Rather than re-opening the doors of Hogwarts and letting players once again wander its magical halls, "Harry Potter and the Goblet of Fire" is broken into eleven or twelve discrete levels (depending on the version) that are accessed through Dumbledore's Pensieve. Though the levels do have some collectibles and secrets to discover, they mostly play out as on-the-rails action scenes that offer little variety in terms of gameplay.

One potentially promising innovation in "The Goblet of Fire" ended up turning into the game's biggest misfire. For the first time in the series, players could dive into a multiplayer mode that would let Harry, Ron, and Hermione take on many of the game's challenges together. Unfortunately, when friends weren't available to take control of the other characters, players had to contend with a terrible AI piloting their companions. That source of frustration, combined with the game's restrictive level system, makes "The Goblet of Fire" a disappointment.

MAGICAL: Harry Potter and the Chamber of Secrets

If it ain't broke, don't fix it. "Harry Potter and the Chamber of Secrets" followed almost the exact same approach as its console predecessor, just a little bigger and a little better. Once again, different studios stepped in to create alternate versions of the game for various systems, and many of the studios from "Sorcerer's Stone" returned.

KnowWonder and Aspyr once again handled the PC game and Mac port, respectively. Anyone who enjoyed their Hogwarts adventure the first time around found a more polished and perfected game with the same basic ideas in "Chamber of Secrets." Argonaut created a similar adventure game for the PlayStation, but EA UK and Eurcom stepped in to design games for current gen consoles like the PlayStation 2 and Xbox.

Over on the handheld side of things, Gryptonite came back to create a "Chamber of Secrets" game for the Game Boy Color and Advance, which follows the same formula as "Sorcerer's Stone." The GBC game is another classic RPG with turn-based combat, and the Advance game is an expanded version of the puzzle-focused dungeon crawler that Gryptonite had created before. No one reinvented the wheel with "Chamber of Secrets," but they really didn't need to for these games to be great to sell like hotcakes.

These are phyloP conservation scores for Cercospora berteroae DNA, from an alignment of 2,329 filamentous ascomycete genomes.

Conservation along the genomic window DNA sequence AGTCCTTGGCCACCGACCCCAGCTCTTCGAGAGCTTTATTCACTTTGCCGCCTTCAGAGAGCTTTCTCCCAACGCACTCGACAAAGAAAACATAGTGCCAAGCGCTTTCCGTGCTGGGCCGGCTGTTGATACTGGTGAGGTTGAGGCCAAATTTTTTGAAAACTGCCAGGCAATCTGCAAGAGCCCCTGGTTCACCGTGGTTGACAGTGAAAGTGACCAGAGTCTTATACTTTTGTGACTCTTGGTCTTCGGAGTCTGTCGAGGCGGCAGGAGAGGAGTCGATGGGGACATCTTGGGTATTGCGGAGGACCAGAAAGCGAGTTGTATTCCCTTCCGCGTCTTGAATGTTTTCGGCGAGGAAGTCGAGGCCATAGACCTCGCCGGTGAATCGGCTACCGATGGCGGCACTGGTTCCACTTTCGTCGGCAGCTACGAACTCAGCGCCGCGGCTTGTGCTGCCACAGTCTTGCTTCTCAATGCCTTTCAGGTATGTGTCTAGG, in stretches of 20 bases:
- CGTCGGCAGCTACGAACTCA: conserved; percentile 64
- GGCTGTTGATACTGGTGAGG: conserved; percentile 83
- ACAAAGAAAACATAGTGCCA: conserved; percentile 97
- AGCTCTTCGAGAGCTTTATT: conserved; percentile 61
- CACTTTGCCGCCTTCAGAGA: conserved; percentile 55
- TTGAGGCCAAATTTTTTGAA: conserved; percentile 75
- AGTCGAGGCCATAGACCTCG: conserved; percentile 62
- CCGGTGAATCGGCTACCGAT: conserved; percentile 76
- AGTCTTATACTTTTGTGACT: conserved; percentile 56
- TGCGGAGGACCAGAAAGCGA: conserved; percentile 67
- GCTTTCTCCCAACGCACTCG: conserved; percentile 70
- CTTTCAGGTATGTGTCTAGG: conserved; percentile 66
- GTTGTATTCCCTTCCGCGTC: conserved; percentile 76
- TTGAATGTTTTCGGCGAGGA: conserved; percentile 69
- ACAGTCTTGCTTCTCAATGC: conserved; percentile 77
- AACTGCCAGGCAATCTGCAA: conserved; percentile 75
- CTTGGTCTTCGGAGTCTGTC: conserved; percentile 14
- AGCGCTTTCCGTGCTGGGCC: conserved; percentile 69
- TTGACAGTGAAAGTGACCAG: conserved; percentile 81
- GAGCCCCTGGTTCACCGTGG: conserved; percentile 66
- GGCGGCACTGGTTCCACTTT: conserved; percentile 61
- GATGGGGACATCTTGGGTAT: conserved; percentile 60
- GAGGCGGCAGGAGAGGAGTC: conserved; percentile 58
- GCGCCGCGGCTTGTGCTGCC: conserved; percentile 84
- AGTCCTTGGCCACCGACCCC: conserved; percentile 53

TO AZKABAN: Harry Potter and the Half-Blood Prince

A decade after "Chamber of Secrets" showed how developers could improve upon the initial "Harry Potter" video game formula, "The Half-Blood Prince" gave gamers a great example of what happens when a series stagnates. To be fair to this game, its movie counterpart isn't the most exciting entry in the "Harry Potter" franchise either, but the standard for games based on these movies had long been set by 2009.

The main problem with the "Half-Blood Prince" game is that there's very little to actually do in it. Players are once again tossed into a fairly impressive recreation of Hogwarts, but aside from some pointless collectibles, there's very little to find in the castle. Most of the gameplay boils down to a batch of repetitive minigames. There's a half-hearted set of mechanics for playing Quidditch, an almost interesting potion-making challenge, and a nearly entertaining dueling system. Everything's aggressively middling.

Outside of repeatedly playing through those segments or re-experiencing the movie's main plot, players will struggle to keep themselves busy during Harry's sixth year at Hogwarts. Sadly, the game isn't even bad enough to be memorable. It's just an inoffensive, mostly forgettable experience that feels like it was created out of necessity rather than any legitimate passion.

MAGICAL: Wizards Unite

Niantic took the entire world by storm when it released "Pokémon Go" in 2016, and the company was poised to do it all over again in 2019. "Harry Potter: Wizards Unite" combined the gameplay formula from Niantic's previous smash hit with the allure of a Wizarding World story set after "The Deathly Hallows Part 2."

"Wizards Unite" had a brief but glorious run from June 2019 to January 2022. After creating a character, selecting a house, and picking out a wand, players were sent to explore their neighborhoods. While out and about they would discover cursed items and creatures that required some magical problem-solving before they could be collected. Various wizard-friendly inns provided players with more spell energy and the occasional greenhouse kept them in a steady supply of potion ingredients.

The story of "Wizards Unite" was threadbare at best, but Niantic seemed genuinely invested in giving "Harry Potter" fans a great experience. When COVID-19 lockdowns affected people's ability to go outside, the developer added the Knight Bus to the game, which took players to fortresses all around the world where they could battle creatures together. "Wizards Unite" was far from a perfect game, but it gave its most dedicated players some truly magical memories.

TO AZKABAN: Harry Potter and the Deathly Hallows Part 1

Good or bad, just about every "Harry Potter" game leans on the location of Hogwarts as a way to provide players with a sense of structure. Classes and school events propel most of the plots forward, and the castle grounds hide secrets around every corner. Maybe the absence of that familiar safety blanket made the developers at EA panic, or maybe developers were just getting tired of putting fairly formulaic "Harry Potter" video games. Whatever the reason was, EA made the final two "Harry Potter" movie games into third-person cover shooters.

That last sentence doesn't make any more sense now than it did in the lead-up to the "Deathly Hallows" games being released, but fit's safe to say that EA's change in formula was a misstep. The movie version of "Deathly Hallows Part 1" was lighter on action than previous films, and that's a definite problem for this brand of video game adaptation.